Jamaica’s musical legacy in 60 songs, from Bob Marley to Popcaan

[Many thanks to Peter Jordens for bringing this item to our attention.] In celebration of Jamaica’s Independence Day, Patricia Meschino (Rolling Stone) offers a detailed panorama of Jamaica’s musical legacy in 60 songs, including music by The Abyssinians, Beenie Man, Black Uhuru, Bounty Killa, Buju Banton, Prince Buster, Jimmy Cliff, Cocoa Tea, Culture, Desmond Dekker and the Aces, Etana, Gregory Isaacs, Hopeton Lewis, Bob Marley (and several other Marleys), The Maytals, Lincoln “Sugar” Minott, Derrick Morgan, Sean Paul, Popcaan, Shabba Ranks and Crystal, Burning Spear, The Skatalites, Millie Small, Tanya Stephens, Third World, Peter Tosh, U Roy, and so many more.

For the full list of performers, descriptions, songs, and audio files, go to Rolling Stone. Meschino writes:

In the 60 years since Jamaica achieved its independence from England, on Aug. 6, 1962, the tiny Caribbean nation has created some of the world’s most influential musical styles, including ska, rock steady, reggae, dub, and dancehall. Likewise, over the past 60 years, Jamaican artists have distilled inspirations from various parts of the world into distinctive sounds that, when coupled with the island’s astonishingly prolific recorded output, has made “the land of wood and water,” as its first inhabitants, the Arawak Indians called it, one of the most significant musical destinations in the world.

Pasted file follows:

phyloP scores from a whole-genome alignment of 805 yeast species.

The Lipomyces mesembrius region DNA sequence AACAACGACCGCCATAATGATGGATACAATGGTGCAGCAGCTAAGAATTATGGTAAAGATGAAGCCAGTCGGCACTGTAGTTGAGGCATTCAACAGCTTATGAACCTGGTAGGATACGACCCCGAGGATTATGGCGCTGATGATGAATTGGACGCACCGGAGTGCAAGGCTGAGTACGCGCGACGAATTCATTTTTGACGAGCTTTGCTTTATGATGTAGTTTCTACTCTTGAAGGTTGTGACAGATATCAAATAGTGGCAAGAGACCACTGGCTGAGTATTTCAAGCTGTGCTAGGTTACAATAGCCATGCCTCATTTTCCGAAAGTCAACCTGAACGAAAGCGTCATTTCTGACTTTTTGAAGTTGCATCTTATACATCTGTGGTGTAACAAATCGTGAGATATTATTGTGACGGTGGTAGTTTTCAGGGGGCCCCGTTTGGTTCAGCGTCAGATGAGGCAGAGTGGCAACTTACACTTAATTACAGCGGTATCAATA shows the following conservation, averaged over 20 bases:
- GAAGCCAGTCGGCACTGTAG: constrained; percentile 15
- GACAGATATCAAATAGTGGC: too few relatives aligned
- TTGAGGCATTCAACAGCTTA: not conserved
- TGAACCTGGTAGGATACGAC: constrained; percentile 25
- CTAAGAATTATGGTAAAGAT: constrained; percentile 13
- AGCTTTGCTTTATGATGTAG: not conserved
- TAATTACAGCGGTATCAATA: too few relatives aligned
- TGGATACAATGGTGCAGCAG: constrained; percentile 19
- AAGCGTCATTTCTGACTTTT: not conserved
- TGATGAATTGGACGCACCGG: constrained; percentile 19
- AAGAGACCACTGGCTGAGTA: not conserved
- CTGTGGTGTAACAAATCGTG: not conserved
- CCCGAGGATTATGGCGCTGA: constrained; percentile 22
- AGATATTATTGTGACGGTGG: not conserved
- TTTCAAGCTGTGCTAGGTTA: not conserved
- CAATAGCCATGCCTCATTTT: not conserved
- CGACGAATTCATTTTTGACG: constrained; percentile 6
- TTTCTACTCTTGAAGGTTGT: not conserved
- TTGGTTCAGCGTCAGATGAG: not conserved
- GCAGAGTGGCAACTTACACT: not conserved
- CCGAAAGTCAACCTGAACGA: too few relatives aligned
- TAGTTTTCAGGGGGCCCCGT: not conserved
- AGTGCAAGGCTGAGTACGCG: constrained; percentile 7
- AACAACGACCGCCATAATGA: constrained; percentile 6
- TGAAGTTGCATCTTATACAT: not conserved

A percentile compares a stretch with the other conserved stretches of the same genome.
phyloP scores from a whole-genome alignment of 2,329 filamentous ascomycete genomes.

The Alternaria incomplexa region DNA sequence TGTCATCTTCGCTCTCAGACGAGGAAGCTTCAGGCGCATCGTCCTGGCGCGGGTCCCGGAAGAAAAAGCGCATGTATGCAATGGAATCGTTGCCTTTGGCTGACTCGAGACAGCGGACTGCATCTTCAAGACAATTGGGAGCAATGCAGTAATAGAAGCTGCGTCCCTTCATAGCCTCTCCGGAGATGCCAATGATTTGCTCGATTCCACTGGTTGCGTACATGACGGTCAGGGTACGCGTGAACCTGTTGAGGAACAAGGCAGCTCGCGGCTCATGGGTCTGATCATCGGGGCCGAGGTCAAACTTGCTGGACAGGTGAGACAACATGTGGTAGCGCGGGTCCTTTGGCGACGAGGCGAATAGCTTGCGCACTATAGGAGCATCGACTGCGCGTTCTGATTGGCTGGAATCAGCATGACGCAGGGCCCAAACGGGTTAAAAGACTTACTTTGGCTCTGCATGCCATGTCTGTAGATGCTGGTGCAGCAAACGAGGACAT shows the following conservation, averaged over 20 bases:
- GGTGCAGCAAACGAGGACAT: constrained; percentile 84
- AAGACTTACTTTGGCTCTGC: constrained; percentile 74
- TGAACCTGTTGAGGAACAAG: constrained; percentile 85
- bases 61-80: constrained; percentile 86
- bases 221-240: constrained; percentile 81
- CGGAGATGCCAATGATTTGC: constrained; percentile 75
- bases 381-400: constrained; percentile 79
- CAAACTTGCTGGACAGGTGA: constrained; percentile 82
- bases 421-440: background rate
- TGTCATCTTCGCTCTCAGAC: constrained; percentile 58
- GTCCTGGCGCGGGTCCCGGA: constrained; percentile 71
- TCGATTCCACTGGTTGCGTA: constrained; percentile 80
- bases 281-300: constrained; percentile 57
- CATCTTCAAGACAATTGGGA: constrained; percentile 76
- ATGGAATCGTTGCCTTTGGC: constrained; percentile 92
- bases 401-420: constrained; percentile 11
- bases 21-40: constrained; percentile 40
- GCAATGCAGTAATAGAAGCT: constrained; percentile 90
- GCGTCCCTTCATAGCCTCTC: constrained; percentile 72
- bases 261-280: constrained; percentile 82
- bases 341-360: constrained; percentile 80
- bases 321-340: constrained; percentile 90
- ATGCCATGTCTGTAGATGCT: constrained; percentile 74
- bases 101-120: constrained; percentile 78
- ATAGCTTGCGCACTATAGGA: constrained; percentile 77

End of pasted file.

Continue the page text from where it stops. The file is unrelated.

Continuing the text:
To celebrate Jamaica’s Diamond Jubilee, we’ve compiled a list of 60 songs, one song per year, to tell the story of the island’s musical evolution. Some tracks were chosen because they heralded a new direction in sound, others sparked a movement, some engendered controversy, marked a turning point in an artist’s career, or had a significant impact at the time of their release. 

Because Jamaica has been blessed with an abundance of extraordinary musical talent, the list features just one entry per artist. However, those who are recognized for a solo effort may also be listed for recordings they made as part of a group or in collaboration with another performer. Because there were just too many records to choose from for any given year, some important releases may not appear on the list. But that’s just a reminder of how amazingly rich this history is. [. . .]

For full article and songs, visit https://www.rollingstone.com/music/music-lists/jamaica-greatest-songs-marley-popcaan-reggae-1390124

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